I am in training to be a Lay Preacher. This is a sermon I gave on Sunday, July 17, 2014 at St. John’s Episcopal Church, Lakeport, CA.
My house will be called a house of prayer for all people,
Thus says the Lord GOD,
who gathers others to them
besides those already gathered.
Last month my husband and I were shopping in Santa Rosa, California. On an overpass above the freeway, dozens of people were gathered in a protest against welcoming the tide of parentless children crossing our nation’s southern borders. This will not be about immigration reform, but no matter where we stand on the issue, our readings today are a clear call to welcome the “other” in our hearts, to know that all people are welcomed in God’s house. Our human consciousness can create deep divisions because we so often accept that our way of seeing reality must be God’s way. Feelings of fear and of superiority that make us pass judgment that our people are the chosen people, happens now as it has happened through history. Yet, there are voices in the Bible as far back as David and the psalms, who have proclaimed that God’s love spills over racial identity and cultural boundaries.
Let the nations be glad and sing for joy,
for you judge the peoples with equity
and guide all nations upon earth.
At the beginning of Paul’s letter to the Romans he states that God’s message of salvation was proclaimed “to the Jew’s first and then to the Greeks,” but it is clear that it is the Gentiles who have been most receptive audience. From the context of the letter, a reader might assume that these early non-Jewish Christians have started to feel that they have replaced the Jews as the chosen people. Paul asks outright if this is so, but then answers immediately: God does not rescind promises. He uses himself as an example, a former pharisee and a strict observer of Jewish law. God was faithful to him and called to him despite the fact he was responsible for the death of some of the first Christians. Paul emphasizes, perhaps trying to break through the smugness of his readers, that God has not forsaken the Jews, will never desert them; nor will the Gentile Christians be forsaken. Today God does not abandon the world either, even when people abandon Divine Love by believing their group is the “in” group and people who are different “less than.” There is no hierarchy of identity in which God metes out love.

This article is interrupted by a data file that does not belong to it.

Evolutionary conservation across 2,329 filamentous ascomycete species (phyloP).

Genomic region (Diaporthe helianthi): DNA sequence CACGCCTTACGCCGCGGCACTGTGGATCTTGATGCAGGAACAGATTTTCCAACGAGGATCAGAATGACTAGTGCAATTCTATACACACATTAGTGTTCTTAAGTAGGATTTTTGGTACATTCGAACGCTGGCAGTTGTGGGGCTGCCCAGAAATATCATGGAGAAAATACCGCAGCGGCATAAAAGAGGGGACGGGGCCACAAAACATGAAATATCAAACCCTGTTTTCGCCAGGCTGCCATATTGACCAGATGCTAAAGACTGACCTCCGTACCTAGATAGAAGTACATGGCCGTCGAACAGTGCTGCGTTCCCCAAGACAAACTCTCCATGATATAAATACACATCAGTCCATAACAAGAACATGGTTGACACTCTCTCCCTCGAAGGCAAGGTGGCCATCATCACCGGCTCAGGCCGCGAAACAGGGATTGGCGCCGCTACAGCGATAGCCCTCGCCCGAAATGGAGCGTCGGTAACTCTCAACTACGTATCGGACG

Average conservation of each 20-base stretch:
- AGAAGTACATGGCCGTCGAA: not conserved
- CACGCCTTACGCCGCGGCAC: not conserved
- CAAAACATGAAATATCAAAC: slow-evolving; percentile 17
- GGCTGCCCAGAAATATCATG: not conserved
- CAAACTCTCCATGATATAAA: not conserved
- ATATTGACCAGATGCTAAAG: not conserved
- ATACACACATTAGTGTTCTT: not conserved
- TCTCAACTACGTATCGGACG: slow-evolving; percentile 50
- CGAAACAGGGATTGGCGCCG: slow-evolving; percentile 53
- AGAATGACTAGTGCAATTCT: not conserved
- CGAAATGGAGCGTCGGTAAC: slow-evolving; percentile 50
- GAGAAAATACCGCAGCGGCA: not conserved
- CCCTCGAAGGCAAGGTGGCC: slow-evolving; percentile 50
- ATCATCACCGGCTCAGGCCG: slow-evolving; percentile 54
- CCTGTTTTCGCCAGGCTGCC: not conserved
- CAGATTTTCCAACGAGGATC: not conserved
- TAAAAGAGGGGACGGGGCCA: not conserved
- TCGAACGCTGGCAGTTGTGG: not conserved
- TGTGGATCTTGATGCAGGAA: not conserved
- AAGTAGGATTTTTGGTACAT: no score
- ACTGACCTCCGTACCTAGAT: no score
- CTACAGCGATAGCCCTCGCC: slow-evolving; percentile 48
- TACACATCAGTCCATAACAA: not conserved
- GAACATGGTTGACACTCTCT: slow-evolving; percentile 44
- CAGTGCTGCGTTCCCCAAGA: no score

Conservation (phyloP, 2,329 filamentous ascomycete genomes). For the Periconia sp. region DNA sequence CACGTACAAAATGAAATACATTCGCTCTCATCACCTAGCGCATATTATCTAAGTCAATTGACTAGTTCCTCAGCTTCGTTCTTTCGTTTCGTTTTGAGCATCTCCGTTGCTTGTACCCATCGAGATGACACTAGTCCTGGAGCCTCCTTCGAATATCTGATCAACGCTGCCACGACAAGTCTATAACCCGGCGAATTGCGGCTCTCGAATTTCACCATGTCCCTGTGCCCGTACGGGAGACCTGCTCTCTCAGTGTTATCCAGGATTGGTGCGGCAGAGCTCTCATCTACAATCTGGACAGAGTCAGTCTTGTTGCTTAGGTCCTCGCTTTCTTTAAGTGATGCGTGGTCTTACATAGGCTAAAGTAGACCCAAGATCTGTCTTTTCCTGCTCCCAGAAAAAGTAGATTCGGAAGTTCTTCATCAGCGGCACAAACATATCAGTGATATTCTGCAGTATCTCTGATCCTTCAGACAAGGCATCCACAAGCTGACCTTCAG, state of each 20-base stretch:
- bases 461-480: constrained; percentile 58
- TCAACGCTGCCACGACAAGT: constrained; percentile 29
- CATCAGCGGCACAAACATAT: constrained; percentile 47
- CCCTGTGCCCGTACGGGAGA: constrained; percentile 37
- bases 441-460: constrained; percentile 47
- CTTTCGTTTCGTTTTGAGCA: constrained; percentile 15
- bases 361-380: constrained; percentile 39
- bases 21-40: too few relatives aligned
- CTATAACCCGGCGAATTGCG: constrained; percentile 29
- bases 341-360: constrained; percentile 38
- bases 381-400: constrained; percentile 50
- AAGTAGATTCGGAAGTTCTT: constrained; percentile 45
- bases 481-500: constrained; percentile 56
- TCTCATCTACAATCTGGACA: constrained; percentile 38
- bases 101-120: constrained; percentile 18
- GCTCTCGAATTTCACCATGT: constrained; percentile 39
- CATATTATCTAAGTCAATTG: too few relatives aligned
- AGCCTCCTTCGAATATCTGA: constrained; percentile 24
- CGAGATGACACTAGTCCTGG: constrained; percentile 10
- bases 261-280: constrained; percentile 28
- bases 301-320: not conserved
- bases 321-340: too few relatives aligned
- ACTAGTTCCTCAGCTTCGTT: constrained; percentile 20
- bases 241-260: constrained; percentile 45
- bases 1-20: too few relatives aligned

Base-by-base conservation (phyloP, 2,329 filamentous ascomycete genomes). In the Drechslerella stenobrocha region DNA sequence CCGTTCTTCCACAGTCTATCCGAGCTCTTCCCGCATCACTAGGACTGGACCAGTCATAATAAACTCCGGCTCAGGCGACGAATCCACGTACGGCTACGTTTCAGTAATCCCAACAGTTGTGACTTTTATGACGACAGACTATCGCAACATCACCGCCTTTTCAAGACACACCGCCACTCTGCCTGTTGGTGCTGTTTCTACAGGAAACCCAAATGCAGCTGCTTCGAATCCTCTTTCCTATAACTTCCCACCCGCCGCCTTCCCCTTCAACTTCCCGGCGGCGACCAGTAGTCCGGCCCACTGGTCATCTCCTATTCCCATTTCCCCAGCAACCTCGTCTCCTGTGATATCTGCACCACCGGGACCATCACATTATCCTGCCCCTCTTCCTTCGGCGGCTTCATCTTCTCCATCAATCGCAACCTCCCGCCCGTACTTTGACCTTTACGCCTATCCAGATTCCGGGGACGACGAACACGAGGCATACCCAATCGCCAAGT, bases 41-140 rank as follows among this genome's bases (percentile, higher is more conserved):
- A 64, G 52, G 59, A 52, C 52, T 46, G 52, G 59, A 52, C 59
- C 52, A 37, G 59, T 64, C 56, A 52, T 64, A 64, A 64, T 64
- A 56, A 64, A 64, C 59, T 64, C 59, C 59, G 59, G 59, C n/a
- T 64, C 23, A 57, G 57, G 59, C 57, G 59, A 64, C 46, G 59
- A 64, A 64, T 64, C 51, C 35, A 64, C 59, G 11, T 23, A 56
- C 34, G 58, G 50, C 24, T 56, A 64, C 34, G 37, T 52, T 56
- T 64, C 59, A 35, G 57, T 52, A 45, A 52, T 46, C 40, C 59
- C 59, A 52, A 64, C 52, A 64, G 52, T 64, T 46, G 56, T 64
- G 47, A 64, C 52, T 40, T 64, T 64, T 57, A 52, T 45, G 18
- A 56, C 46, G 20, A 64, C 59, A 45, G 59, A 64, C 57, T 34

The gospel lesson then is one of the most challenging ones to wrestle with. When the Canaanite woman approaches him, Jesus appears to…appears to… act like a jerk. Some translations offer the more politically correct label of the “Syro-Phonician woman” because there were no Canaanites left by the 1st century. The term was a racial slur. It’s impossible to say if the author of the gospel used the word deliberately in the narrative or not, but the beginning of the scene resonates with a prejudicial world view. Jesus’ first response to her is no response, as though his silence states that she is not worthy of his attention. Then when his disciples bug him to get rid of her, he announces that he was “only sent to the lost sheep of Israel.” This is interesting, since he has led his disciples into Gentile territory, where the woman has found him. His reluctance to engage with her is especially intriguing as she has done nothing but to honor him and insist he hears her plea. She is not asking anything for herself, but for her daughter’s healing. She bows to him, recognizing him as Lord, showing she knows he is the Messiah, a concept those closest to him are struggling with, even though they’ve seen him walk on water and do a host of miracles. And then Jesus compares her (and by proxy, her people) to dogs who do not deserve the Israelite’s spiritual food. She indeed is the underdog here, and, brilliantly, she does not put up a defense against his treatment of her but offers the rejoinder, “Yes, Lord, yet even the dogs eat the crumbs that fall from the master’s table.”